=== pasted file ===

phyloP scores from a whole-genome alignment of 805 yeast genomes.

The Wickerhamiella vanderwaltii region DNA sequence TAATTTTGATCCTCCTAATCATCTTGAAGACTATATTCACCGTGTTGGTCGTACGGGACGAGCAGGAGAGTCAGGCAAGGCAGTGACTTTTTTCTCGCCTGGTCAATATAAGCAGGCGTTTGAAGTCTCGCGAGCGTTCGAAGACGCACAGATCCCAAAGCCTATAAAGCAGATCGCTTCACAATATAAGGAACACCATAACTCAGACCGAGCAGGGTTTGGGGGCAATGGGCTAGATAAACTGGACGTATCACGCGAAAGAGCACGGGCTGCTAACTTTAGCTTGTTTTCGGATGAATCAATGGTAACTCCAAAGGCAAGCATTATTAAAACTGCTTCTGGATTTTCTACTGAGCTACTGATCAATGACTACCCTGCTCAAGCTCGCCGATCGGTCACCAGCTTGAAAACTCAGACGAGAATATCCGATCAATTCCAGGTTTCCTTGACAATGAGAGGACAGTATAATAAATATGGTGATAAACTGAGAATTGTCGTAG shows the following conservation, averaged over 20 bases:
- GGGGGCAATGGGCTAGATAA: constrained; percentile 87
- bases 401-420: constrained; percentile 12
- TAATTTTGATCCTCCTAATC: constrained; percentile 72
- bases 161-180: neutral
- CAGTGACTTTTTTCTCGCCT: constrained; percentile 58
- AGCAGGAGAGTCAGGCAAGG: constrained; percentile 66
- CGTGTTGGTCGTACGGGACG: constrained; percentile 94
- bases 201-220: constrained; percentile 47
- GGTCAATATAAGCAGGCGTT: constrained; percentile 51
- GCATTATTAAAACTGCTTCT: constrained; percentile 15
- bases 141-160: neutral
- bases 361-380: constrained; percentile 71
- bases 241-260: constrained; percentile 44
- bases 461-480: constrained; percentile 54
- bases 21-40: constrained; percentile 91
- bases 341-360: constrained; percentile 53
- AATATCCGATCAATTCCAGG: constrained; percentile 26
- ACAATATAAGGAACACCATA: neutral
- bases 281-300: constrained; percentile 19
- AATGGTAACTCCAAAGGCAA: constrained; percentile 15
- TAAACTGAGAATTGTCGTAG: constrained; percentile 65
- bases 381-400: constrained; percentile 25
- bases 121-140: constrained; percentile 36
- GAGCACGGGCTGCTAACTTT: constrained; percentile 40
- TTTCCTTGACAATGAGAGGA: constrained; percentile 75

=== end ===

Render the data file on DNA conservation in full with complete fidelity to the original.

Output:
phyloP scores from a whole-genome alignment of 805 yeast genomes.

The Wickerhamiella vanderwaltii region DNA sequence TAATTTTGATCCTCCTAATCATCTTGAAGACTATATTCACCGTGTTGGTCGTACGGGACGAGCAGGAGAGTCAGGCAAGGCAGTGACTTTTTTCTCGCCTGGTCAATATAAGCAGGCGTTTGAAGTCTCGCGAGCGTTCGAAGACGCACAGATCCCAAAGCCTATAAAGCAGATCGCTTCACAATATAAGGAACACCATAACTCAGACCGAGCAGGGTTTGGGGGCAATGGGCTAGATAAACTGGACGTATCACGCGAAAGAGCACGGGCTGCTAACTTTAGCTTGTTTTCGGATGAATCAATGGTAACTCCAAAGGCAAGCATTATTAAAACTGCTTCTGGATTTTCTACTGAGCTACTGATCAATGACTACCCTGCTCAAGCTCGCCGATCGGTCACCAGCTTGAAAACTCAGACGAGAATATCCGATCAATTCCAGGTTTCCTTGACAATGAGAGGACAGTATAATAAATATGGTGATAAACTGAGAATTGTCGTAG shows the following conservation, averaged over 20 bases:
- GGGGGCAATGGGCTAGATAA: constrained; percentile 87
- bases 401-420: constrained; percentile 12
- TAATTTTGATCCTCCTAATC: constrained; percentile 72
- bases 161-180: neutral
- CAGTGACTTTTTTCTCGCCT: constrained; percentile 58
- AGCAGGAGAGTCAGGCAAGG: constrained; percentile 66
- CGTGTTGGTCGTACGGGACG: constrained; percentile 94
- bases 201-220: constrained; percentile 47
- GGTCAATATAAGCAGGCGTT: constrained; percentile 51
- GCATTATTAAAACTGCTTCT: constrained; percentile 15
- bases 141-160: neutral
- bases 361-380: constrained; percentile 71
- bases 241-260: constrained; percentile 44
- bases 461-480: constrained; percentile 54
- bases 21-40: constrained; percentile 91
- bases 341-360: constrained; percentile 53
- AATATCCGATCAATTCCAGG: constrained; percentile 26
- ACAATATAAGGAACACCATA: neutral
- bases 281-300: constrained; percentile 19
- AATGGTAACTCCAAAGGCAA: constrained; percentile 15
- TAAACTGAGAATTGTCGTAG: constrained; percentile 65
- bases 381-400: constrained; percentile 25
- bases 121-140: constrained; percentile 36
- GAGCACGGGCTGCTAACTTT: constrained; percentile 40
- TTTCCTTGACAATGAGAGGA: constrained; percentile 75